The air units that are on an aircraft carrier participate in the defense, they are not considered cargo. On page 20 of the rulebook under Order of Play.
Air Units: A given air unit may participate in the sea combat or the land combat portion of the amphibious assault; it may not do both. The attacking player must declare the air units involved in the land and sea combats and cannot change their assignments later. Attacking air units, whether involved in the sea or land combat, may retreat
according to the normal rules. Defending fighters on aircraft carriers can defend only in the sea combat. Defending air units in a territory can defend only in the land combat.
And in the Appendix (page 30) under Aircraft Carrier, or (page 27) under Fighter the example image.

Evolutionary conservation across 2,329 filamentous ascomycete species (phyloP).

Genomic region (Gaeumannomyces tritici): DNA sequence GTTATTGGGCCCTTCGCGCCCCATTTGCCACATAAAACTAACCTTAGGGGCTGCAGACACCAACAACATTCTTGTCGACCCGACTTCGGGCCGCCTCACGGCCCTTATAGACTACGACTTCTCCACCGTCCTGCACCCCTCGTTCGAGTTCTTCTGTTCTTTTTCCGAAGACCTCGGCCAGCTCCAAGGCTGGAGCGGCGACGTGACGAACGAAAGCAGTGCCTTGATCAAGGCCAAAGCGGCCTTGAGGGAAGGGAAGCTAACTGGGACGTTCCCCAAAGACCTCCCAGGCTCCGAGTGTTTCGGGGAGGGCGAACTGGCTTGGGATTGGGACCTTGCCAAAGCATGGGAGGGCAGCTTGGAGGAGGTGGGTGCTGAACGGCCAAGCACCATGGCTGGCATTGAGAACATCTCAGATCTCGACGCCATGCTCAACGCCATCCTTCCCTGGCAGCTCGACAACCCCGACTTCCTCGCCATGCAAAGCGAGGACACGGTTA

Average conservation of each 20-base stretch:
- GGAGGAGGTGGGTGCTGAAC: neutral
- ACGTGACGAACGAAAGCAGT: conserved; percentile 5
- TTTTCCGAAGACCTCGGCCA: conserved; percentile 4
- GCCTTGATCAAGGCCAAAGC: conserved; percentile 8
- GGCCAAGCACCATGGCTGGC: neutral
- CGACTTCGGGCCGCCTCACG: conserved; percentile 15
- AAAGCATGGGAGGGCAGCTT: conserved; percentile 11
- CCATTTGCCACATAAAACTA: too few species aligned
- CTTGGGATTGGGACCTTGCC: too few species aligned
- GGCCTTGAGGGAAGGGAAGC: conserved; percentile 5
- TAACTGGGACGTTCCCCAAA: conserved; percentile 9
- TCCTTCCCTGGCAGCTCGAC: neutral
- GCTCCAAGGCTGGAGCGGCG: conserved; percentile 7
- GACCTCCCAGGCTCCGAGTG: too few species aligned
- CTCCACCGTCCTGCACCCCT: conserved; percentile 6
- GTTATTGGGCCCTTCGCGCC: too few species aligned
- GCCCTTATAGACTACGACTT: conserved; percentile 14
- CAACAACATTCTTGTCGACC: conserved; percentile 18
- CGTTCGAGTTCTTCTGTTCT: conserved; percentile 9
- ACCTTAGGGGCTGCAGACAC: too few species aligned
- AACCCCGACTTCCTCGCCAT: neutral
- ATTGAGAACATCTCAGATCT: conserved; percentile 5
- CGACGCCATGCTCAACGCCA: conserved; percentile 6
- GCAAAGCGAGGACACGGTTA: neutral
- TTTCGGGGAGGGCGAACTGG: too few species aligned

The Sinking of a Defending Carrier: The attacking Japanese submarine sinks the U.K. carrier, then submerges after the defenders Fire. Both the U.S. and U.K. Fighters can Fly 1 space to safety. They can land at New Zealand (a friendly territory), or on the U.S. carrier (a friendly carrier). Otherwise they are destroyed.
Fighter Defense: Whenever a carrier is attacked, its fighters (even those belonging to friendly powers) are considered to be defending in the air and can be chosen as casualties rather than the carrier. (However, a fighter can’t be chosen as a casualty from a submarine hit, because submarines can attack only sea units. See Submarines, on page 32.)
and from the online FAQ:
If my fighters are on an ally's carrier, when do they move and fight?
Your fighters move along with the carrier when it moves. They can't fly out to attack on your ally's turn, but they fight normally if the carrier's sea zone is attacked. If the carrier moves into an enemy sea zone to attack, however, your fighters can't be part of the attack but they can be taken as losses, if you agree to sacrifice them.